Controlling water is the ultimate goal of the neoliberal activists. Haitians are dependent on the market for their survival. You cannot live without water. Those who are forced to drink from the polluted streams are dying. Presently, in the context of Haiti’s multiple crises, the deaths are being reporting. But the dependence of all people on the market for water is exactly the goal of the huge water corporations. Haitians are not distinct from Americans and Canadians in the eyes of the profit seekers. These corporations are amassing venture capital precisely because they are able to make the case that the world’s population will be dependent on purchased water as the natural water systems are destroyed.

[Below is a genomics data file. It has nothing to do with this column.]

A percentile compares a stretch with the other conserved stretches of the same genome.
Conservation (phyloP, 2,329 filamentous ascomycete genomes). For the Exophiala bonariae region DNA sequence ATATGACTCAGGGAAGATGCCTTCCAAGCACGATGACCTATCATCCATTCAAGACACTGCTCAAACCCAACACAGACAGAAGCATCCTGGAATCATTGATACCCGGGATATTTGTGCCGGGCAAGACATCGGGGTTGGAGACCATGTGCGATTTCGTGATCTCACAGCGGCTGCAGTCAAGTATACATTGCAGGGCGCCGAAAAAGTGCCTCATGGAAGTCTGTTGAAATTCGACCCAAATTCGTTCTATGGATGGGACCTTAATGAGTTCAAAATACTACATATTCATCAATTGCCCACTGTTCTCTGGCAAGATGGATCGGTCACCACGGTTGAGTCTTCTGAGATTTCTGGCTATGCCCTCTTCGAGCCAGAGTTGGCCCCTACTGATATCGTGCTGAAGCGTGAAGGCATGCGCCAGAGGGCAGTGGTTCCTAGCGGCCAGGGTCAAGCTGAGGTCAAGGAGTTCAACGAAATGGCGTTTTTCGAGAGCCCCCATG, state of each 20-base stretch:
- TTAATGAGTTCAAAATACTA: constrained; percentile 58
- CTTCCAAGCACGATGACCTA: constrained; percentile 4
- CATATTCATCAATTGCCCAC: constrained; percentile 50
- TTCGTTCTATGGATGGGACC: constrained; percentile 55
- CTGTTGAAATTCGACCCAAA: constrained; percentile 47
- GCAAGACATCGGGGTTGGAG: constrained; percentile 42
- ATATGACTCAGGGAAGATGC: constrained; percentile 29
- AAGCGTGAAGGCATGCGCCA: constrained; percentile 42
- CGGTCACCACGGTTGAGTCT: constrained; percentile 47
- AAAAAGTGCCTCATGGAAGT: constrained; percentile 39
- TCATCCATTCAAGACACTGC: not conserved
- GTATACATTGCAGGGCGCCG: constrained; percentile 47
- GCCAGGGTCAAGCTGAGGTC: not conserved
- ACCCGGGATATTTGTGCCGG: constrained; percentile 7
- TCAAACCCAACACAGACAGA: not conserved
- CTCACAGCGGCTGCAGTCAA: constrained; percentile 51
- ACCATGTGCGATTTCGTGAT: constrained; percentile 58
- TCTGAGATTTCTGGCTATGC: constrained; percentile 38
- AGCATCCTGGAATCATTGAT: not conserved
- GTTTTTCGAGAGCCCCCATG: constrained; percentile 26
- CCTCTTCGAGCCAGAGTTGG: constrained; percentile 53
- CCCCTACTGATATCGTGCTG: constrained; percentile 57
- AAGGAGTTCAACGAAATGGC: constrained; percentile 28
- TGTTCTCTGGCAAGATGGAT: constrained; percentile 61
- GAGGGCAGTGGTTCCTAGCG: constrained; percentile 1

By not protecting their water systems and allowing the infrastructure to deteriorate, Canadians and Americans are quickly moving towards the Haitian model of privatized water. Barlow’s book offers a clear and convincing analysis of a wealth of scholarly studies from around the world.

Water is the ultimate prize for neoliberal promoters. By understanding the class roles in Haiti, we can see where the ‘developed’ world is headed. Unfortunately, most analysts are looking in the wrong direction.